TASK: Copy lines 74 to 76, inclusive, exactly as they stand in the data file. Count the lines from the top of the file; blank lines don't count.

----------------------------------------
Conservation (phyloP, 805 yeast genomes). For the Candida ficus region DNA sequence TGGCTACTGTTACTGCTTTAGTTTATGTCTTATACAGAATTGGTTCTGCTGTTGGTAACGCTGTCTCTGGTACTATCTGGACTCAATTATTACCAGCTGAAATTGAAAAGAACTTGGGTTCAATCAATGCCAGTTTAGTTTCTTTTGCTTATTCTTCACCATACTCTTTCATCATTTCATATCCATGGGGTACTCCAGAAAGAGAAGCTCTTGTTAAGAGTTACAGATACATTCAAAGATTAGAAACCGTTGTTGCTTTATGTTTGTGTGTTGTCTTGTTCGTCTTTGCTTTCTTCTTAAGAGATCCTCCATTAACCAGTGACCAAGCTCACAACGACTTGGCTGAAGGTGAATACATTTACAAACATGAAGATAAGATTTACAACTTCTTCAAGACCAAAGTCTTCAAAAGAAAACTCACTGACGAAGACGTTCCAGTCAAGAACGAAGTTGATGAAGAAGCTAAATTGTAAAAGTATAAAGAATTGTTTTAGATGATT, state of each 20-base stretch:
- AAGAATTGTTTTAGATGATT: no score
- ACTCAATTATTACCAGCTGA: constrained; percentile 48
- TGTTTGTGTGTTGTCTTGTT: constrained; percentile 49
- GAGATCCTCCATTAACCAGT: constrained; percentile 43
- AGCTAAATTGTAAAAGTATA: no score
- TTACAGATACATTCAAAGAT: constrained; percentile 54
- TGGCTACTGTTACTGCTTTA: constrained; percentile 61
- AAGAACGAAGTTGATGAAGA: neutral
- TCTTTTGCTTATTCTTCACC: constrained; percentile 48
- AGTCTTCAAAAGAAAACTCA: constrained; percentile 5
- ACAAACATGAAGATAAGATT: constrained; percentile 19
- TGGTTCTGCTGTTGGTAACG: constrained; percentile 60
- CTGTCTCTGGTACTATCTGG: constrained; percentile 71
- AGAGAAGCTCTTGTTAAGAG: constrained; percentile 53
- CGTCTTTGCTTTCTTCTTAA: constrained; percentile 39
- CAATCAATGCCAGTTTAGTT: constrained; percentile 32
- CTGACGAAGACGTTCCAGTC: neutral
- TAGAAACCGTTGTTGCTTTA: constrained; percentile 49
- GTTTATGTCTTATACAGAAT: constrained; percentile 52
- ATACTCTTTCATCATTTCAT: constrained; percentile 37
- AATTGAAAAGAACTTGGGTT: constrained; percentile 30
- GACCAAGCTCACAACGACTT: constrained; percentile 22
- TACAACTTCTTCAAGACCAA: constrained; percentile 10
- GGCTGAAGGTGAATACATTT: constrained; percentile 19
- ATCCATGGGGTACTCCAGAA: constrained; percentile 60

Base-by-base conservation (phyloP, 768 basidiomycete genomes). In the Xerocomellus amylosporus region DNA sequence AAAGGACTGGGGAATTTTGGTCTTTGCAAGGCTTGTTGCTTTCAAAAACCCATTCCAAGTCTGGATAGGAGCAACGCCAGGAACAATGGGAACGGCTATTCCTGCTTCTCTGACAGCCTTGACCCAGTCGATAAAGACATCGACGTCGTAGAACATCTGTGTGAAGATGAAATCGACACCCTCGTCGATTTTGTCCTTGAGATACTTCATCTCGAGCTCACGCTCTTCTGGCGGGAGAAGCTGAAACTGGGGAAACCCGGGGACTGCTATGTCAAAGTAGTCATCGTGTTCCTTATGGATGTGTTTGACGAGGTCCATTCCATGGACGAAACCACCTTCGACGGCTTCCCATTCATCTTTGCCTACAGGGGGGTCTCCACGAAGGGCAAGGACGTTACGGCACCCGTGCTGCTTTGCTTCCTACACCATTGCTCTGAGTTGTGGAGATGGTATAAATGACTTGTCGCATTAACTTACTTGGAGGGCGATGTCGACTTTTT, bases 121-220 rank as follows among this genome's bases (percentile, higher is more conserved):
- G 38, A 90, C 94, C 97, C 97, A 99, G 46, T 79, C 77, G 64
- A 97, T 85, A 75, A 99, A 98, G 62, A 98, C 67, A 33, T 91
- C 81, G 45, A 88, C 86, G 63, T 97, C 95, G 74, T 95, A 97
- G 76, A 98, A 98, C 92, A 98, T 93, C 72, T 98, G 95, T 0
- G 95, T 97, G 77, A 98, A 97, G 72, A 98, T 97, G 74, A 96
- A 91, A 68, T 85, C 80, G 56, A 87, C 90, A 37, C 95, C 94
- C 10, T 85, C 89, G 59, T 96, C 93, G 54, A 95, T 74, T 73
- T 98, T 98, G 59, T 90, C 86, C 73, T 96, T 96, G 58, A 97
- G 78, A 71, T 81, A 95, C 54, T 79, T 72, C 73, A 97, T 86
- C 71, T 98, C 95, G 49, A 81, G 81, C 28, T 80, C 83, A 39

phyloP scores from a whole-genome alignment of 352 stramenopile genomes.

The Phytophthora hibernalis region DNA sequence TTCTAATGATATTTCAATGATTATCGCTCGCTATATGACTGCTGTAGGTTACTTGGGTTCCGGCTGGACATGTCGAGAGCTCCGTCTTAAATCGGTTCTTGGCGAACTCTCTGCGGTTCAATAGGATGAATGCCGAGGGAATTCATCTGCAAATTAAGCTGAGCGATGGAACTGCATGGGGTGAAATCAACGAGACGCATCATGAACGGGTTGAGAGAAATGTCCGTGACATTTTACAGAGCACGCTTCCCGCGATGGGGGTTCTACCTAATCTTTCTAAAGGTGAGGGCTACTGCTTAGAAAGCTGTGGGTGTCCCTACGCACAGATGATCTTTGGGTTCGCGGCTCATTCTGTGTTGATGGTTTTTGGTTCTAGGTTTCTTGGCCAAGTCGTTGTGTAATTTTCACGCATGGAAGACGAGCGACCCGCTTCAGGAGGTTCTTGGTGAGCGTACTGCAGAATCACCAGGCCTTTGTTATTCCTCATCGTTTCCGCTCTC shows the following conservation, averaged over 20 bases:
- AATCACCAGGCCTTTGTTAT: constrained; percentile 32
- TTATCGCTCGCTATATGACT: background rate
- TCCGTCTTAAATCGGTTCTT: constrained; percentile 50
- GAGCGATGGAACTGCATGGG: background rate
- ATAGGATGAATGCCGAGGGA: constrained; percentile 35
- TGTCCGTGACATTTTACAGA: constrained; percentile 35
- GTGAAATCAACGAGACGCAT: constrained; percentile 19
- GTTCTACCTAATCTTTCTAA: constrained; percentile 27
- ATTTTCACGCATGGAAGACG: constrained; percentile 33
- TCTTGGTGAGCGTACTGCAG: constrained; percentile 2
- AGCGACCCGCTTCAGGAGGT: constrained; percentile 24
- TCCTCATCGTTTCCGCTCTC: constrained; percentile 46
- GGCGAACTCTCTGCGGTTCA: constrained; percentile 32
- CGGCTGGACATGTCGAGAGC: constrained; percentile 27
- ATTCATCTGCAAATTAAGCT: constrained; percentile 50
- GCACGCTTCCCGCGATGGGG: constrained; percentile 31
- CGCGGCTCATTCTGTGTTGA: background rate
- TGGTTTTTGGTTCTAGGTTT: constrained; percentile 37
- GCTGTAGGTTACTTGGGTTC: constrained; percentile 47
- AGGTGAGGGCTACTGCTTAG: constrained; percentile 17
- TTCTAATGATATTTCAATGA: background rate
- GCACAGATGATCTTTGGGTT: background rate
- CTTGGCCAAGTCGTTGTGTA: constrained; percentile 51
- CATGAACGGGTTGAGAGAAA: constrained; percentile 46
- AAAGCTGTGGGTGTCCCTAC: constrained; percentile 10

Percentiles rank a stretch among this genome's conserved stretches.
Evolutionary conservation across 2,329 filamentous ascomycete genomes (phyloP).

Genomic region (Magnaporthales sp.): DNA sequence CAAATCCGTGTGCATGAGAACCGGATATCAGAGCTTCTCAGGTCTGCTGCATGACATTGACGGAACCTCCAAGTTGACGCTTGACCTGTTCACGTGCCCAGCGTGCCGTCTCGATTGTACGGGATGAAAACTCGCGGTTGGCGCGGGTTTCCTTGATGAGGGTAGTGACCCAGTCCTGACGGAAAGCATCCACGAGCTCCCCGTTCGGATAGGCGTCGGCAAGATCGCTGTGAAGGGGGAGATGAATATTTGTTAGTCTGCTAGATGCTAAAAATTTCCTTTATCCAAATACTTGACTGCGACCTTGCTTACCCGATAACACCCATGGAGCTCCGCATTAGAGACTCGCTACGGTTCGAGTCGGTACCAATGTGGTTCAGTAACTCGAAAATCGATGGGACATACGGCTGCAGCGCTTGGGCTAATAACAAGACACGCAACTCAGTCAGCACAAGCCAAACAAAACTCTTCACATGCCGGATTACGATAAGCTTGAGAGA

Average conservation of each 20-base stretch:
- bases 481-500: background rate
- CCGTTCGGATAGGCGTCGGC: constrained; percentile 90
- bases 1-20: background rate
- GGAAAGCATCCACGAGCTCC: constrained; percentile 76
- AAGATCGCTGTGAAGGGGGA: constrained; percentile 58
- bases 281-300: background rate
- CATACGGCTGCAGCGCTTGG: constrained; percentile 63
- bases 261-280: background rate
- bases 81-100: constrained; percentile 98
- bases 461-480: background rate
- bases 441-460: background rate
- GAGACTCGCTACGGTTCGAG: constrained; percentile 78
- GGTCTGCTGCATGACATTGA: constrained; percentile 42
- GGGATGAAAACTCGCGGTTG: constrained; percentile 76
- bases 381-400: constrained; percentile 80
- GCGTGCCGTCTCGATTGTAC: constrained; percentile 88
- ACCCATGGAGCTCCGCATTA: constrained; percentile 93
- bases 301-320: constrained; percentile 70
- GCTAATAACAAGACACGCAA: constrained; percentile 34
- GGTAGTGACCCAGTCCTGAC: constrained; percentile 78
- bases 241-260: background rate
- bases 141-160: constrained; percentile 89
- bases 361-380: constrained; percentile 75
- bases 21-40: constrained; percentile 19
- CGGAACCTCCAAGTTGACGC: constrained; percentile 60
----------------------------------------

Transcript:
- bases 281-300: background rate
- CATACGGCTGCAGCGCTTGG: constrained; percentile 63
- bases 261-280: background rate